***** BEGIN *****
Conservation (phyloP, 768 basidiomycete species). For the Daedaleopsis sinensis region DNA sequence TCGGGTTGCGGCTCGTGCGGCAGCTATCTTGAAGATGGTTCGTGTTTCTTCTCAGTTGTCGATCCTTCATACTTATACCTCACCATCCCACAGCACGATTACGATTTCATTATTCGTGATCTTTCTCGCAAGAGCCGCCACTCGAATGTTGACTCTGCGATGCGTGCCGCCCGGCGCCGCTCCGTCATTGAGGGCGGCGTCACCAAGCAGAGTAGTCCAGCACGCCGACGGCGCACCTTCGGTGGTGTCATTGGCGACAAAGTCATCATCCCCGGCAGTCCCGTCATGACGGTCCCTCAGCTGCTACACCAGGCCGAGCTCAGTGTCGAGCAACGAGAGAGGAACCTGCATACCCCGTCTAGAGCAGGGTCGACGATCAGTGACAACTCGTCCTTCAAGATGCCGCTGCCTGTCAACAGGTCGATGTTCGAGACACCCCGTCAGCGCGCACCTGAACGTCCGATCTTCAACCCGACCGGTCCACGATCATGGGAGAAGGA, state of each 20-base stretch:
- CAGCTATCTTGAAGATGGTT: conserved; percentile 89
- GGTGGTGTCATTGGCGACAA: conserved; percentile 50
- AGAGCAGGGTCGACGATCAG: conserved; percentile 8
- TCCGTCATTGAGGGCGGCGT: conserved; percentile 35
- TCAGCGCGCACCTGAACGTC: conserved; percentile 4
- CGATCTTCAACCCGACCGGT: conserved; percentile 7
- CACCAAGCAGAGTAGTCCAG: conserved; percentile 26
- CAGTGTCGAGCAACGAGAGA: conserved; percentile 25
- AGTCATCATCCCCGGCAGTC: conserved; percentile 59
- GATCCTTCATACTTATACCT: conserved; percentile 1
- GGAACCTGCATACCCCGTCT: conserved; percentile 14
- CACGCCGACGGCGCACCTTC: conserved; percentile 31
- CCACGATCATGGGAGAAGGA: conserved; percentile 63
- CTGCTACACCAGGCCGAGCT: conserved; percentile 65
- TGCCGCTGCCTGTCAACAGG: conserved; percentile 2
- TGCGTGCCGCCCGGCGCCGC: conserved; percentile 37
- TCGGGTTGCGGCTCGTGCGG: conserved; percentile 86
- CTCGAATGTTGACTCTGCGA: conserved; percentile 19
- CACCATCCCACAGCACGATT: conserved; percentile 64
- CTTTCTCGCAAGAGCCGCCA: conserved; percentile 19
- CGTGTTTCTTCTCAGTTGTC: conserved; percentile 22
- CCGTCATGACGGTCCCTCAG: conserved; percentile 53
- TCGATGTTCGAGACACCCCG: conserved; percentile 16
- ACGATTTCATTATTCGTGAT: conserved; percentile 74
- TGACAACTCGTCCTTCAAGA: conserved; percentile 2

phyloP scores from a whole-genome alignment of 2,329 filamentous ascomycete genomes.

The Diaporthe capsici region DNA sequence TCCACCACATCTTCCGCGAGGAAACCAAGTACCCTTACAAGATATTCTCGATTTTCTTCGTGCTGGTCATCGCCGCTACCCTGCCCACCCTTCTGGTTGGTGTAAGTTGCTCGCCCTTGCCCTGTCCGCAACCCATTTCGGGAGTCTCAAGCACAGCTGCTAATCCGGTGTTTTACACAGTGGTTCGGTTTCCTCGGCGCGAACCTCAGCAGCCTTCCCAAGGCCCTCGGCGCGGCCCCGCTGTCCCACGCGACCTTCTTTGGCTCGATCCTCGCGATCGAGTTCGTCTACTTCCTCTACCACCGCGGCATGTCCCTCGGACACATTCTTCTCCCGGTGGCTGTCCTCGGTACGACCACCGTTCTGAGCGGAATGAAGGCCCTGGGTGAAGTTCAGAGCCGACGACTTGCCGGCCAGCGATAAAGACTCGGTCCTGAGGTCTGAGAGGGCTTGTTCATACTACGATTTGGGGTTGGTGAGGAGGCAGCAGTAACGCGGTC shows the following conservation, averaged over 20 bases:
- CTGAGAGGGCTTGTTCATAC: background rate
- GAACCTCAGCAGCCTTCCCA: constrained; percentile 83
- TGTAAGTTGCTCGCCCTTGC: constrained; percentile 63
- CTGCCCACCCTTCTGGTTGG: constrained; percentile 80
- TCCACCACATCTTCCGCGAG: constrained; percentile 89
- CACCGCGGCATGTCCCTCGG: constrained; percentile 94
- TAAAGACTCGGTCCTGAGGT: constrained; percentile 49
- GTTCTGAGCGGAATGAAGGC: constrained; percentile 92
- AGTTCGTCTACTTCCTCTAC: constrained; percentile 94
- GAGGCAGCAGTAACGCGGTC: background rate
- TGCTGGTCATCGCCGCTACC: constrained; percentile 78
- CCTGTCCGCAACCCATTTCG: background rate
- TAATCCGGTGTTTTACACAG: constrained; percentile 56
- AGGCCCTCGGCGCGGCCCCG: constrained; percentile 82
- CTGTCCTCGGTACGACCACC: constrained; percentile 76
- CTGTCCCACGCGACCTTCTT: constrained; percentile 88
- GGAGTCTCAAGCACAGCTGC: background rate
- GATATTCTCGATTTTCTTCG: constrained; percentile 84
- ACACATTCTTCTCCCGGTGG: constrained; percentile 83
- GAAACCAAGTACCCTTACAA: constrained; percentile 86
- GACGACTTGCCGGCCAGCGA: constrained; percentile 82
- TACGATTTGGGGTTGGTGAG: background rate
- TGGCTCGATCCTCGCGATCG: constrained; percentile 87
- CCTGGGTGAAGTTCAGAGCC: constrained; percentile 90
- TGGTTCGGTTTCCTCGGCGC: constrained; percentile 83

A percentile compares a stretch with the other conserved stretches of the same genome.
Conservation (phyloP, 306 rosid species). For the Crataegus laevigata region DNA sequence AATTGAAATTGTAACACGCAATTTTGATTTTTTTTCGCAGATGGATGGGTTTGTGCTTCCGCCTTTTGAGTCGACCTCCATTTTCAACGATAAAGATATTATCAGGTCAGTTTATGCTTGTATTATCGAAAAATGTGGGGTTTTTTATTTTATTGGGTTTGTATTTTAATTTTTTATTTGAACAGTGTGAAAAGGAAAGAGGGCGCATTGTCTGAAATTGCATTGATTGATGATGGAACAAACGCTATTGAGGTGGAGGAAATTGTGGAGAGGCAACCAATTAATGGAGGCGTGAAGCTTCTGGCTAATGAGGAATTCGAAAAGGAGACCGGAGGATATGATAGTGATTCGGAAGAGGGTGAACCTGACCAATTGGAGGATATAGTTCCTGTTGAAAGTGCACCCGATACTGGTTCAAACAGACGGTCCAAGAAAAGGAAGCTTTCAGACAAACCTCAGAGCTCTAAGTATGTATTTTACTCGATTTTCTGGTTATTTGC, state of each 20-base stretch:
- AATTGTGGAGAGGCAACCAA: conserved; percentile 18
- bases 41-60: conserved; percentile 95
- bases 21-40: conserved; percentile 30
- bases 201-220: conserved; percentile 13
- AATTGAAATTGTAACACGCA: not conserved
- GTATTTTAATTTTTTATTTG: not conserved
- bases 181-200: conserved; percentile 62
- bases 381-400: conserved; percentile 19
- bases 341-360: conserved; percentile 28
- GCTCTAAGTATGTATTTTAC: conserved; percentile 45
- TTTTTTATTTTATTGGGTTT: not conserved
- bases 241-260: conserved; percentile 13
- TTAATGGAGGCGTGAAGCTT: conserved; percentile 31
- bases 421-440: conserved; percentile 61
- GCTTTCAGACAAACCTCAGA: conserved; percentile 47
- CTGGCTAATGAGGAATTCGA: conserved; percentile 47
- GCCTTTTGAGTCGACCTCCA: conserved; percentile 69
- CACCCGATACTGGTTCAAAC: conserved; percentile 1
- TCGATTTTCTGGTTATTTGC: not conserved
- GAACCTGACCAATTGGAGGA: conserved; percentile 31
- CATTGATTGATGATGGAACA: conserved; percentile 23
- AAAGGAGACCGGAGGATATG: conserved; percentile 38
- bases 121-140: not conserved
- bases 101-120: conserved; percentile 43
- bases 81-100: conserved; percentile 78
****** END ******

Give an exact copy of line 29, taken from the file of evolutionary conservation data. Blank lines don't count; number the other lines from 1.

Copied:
- CTGAGAGGGCTTGTTCATAC: background rate